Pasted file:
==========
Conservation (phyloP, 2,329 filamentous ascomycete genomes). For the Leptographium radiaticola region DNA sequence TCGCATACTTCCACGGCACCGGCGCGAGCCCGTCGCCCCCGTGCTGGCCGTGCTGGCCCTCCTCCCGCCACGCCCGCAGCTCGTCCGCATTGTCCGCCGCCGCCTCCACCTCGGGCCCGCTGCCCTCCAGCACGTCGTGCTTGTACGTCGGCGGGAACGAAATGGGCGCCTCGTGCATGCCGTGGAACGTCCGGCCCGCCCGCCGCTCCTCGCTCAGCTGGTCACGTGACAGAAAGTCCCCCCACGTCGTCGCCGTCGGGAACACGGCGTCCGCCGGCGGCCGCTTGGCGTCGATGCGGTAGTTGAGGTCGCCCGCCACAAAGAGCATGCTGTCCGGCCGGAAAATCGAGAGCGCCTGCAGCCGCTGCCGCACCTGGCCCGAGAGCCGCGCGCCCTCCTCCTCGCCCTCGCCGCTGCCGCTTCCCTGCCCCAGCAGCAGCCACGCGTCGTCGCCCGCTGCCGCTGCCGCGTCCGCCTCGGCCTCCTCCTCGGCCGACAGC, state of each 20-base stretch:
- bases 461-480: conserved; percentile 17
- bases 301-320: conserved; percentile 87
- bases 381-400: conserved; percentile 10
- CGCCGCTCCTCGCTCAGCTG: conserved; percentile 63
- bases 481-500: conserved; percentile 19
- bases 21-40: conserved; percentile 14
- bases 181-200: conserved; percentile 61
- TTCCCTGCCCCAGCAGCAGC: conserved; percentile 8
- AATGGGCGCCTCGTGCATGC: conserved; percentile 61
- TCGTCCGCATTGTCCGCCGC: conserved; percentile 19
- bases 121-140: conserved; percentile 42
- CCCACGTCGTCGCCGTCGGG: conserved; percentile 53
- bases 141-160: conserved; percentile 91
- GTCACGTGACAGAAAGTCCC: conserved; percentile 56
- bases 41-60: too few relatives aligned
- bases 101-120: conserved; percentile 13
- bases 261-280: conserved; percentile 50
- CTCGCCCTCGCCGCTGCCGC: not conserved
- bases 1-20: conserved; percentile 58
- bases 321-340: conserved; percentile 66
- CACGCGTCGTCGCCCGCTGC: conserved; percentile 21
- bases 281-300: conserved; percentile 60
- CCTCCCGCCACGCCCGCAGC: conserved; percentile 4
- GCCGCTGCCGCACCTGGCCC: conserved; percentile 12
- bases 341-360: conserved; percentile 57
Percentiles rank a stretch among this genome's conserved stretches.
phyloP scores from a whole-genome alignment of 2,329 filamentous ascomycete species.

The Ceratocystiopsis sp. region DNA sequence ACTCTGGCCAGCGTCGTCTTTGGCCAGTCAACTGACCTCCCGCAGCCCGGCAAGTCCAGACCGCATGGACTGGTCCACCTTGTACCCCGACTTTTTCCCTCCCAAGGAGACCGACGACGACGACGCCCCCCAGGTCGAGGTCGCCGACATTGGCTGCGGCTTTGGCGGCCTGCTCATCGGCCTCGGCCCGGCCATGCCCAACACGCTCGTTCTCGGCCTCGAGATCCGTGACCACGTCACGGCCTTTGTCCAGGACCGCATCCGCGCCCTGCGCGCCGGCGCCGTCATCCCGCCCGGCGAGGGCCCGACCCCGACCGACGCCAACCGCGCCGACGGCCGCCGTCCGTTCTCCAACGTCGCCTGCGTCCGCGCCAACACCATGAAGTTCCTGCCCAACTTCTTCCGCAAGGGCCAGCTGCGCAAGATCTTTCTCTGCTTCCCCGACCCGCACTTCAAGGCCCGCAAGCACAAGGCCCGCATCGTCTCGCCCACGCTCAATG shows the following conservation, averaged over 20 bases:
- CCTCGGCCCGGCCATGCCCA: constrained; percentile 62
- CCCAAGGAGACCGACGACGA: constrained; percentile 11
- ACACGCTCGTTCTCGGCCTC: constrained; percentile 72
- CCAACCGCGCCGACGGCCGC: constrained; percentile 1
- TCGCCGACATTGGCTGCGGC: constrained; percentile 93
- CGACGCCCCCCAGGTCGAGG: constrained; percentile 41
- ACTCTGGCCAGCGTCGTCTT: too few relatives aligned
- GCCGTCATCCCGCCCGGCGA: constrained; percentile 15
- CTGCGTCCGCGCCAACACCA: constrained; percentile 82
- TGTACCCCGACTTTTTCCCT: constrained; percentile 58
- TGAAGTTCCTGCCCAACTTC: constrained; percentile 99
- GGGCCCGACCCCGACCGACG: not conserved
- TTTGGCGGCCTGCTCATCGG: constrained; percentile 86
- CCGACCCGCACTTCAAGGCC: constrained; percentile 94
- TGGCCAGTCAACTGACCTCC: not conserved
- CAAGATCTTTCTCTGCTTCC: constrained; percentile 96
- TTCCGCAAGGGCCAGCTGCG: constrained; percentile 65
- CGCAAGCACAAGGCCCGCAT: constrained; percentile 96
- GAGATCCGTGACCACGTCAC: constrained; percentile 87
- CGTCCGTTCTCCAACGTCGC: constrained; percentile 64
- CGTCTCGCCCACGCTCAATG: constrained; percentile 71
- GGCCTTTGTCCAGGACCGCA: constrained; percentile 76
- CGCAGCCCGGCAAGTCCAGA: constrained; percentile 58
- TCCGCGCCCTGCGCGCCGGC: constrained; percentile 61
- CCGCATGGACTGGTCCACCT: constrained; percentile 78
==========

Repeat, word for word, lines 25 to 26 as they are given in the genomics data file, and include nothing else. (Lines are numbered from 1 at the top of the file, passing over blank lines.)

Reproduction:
- GCCGCTGCCGCACCTGGCCC: conserved; percentile 12
- bases 341-360: conserved; percentile 57